Folk rocker Ryan Davies launches his debut album under his pseudonym 'Marching Donald'. Armed with only an acoustic guitar and an impressive growler (steady on), this passionate musician demonstrates his undoubted guitar talent and extensive song writing skills.
So he's not compatible to any Ed Sheeran or up and coming Lewis Watson of the acoustic singer/songwriter variety but is more comparable to rockers and undoubtedly his influences; Bob Dylan ('Love & Theft'), with AC/DC like rhythms and a elements of Paul Weller thrown in for good measure. Suitable contemporaries of today to compare him with include Jonny Flynn and Belle and Sebastian.
Production here is not top priority with Davies as a starting out musician on undoubtedly a low budget, limited hours, lack of multi-tracking and in an amateur studio. There are, in parts peaks and troughs. Generally, there's a perfect balanced between guitar and vocal parts ('Author of the World', 'Touch of Blue') and an excellent level of reverb ('Touch of Blue' and 'Creeping Thistle'). 'Release Me' has an addictive and emotionally charged vocal line that is obviously heartfelt and very emotive. There's a few out of tune squarks, but at least The Donald doesn't have the audacity to use auto-tuner which puts the finger up to current acts such as Will.I.Am and captures a raw feel, which let's face is is what guitar music is about.
'Author of the World' introduces us to the album with an up-beat pace, chords full of character and honest lyrics. Catchy, impressionable, simple and effective. Heavier rock-orientated tracks 'Praise for your Portrait', 'Drowning Appetite' and 'Valley Skies' include passionate but distinctive vocals. Occasionally forced in parts, but necessary in others, such as the impressionable 'Praise to your Portrait' which helps define the vocal line. Otherwise these three really stand out as something that pushes Davies away from the ever so smoochy Sheeran and towards a maturer approach to singer/songwriting that doesn't always include the a-typical contrast between tentative vocals or pedals and loops. 'Valley Skies' are owed much recognition for its build of tension, alternative takes on each verse and the break down towards the end of the track which I can vouch for is always impressive live.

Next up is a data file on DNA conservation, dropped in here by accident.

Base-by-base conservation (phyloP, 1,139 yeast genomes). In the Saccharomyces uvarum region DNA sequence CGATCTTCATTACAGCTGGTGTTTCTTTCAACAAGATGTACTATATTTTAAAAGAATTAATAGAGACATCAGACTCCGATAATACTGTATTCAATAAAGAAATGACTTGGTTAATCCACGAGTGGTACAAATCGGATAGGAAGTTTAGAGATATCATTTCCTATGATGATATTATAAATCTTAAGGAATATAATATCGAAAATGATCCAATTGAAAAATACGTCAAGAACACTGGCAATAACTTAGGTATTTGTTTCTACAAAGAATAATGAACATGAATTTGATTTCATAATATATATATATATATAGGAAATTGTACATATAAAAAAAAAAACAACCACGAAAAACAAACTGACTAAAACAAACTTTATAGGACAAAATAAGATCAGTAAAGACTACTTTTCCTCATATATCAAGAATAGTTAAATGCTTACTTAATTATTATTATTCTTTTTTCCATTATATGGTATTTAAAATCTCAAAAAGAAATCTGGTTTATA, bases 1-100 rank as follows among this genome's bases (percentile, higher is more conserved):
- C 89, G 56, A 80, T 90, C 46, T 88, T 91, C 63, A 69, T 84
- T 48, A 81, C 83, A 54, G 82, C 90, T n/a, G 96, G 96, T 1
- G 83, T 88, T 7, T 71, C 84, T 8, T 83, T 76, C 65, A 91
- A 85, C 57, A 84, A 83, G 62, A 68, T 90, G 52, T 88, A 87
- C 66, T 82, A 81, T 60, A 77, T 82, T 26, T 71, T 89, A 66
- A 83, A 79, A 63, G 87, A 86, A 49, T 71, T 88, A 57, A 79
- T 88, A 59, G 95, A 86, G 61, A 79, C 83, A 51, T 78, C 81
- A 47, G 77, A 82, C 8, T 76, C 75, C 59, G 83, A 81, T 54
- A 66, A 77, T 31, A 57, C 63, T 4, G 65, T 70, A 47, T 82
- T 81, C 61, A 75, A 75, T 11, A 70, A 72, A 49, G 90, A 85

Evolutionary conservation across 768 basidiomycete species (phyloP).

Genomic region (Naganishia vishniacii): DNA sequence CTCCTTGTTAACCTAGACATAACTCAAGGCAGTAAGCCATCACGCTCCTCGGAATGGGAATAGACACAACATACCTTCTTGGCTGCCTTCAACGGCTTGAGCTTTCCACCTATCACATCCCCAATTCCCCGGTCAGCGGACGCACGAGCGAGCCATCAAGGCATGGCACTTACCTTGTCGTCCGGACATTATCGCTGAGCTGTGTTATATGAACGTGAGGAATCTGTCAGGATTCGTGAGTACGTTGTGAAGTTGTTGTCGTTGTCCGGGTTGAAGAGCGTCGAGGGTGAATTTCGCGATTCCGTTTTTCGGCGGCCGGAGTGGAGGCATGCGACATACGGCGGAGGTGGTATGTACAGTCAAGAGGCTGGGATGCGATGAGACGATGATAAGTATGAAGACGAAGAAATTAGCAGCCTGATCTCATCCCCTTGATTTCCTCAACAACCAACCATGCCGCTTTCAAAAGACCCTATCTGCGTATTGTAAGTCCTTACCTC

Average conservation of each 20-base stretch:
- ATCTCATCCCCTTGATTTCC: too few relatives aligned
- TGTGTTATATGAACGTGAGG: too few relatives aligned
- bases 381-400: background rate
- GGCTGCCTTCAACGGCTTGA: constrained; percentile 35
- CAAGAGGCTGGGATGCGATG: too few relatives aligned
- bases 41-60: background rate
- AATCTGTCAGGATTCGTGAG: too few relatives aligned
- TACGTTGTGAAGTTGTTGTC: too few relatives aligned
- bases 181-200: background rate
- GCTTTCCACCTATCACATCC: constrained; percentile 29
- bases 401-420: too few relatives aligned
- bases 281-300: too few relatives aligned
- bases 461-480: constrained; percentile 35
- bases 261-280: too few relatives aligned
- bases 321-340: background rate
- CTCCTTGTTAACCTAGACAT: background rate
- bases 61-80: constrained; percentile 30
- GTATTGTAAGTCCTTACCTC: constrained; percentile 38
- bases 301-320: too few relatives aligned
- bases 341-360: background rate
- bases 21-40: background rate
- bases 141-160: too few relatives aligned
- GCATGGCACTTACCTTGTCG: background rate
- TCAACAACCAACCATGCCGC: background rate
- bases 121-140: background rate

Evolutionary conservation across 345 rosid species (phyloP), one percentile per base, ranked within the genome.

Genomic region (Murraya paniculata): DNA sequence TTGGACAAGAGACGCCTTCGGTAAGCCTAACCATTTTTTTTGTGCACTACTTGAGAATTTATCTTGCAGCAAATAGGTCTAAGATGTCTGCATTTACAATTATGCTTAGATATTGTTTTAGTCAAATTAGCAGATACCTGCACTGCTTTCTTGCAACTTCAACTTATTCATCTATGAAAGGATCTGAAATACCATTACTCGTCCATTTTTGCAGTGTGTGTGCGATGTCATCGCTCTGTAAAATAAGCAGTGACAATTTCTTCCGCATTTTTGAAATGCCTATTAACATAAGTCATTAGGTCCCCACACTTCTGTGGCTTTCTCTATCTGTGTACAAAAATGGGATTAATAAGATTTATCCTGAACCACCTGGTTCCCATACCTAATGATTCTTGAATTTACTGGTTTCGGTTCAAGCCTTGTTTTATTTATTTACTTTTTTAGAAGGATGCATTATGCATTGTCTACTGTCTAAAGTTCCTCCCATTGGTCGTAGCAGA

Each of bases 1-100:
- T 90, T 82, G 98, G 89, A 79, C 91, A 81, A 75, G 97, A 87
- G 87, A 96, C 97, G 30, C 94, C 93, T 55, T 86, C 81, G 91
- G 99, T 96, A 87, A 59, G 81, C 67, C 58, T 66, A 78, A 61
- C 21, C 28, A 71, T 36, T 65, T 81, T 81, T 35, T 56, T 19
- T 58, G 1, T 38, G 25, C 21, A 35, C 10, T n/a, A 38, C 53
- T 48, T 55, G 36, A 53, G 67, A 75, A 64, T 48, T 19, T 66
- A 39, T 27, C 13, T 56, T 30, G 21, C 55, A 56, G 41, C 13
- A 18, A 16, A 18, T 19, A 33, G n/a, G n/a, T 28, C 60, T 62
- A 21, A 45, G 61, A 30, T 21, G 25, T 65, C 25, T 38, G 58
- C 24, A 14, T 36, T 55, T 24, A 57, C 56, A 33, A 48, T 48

Softer tracks 'Touch of Blue', 'Grindstone', 'Creeping Thistle' and 'Duvet Day' show a softer side to Davies and demonstrate his instrumental playing as not just a rhythm guitarist but also his capabilities as the lead with interesting riffs and fills ('Touch of Blue', 'Creeping Thistle' and 'My Book'). The ironic 'Touch of Blue' has beautiful melodies and a delightful ending. Lyrics "You're just so bright, with a touch of blue" and "Just when you think your thread is bare, some harmless breeze comes and throws you off your chair" particularly warm the heart. 'Creeping Thistle' is reminiscent of southern-state melodies with accents on the vocal line, a plucked guitar line and twists or hammering on throughout. Doubling up on guitar and melody vocals are quite simply charming on 'Duvet Day'.
Best tracks include 'Praise to Your Portrait', 'Release Me' (with it's brilliant chord sequences), 'Valley Skies and 'Creeping Thistle'.
The album launches Friday 6th April across many online retailers including amazon, iTunes and napster. Follow him @MarchingDonald and keep up with gigs and his antics also at facebook.com/marchingdonald OR head to marchingdonald.co.uk for a FREE download.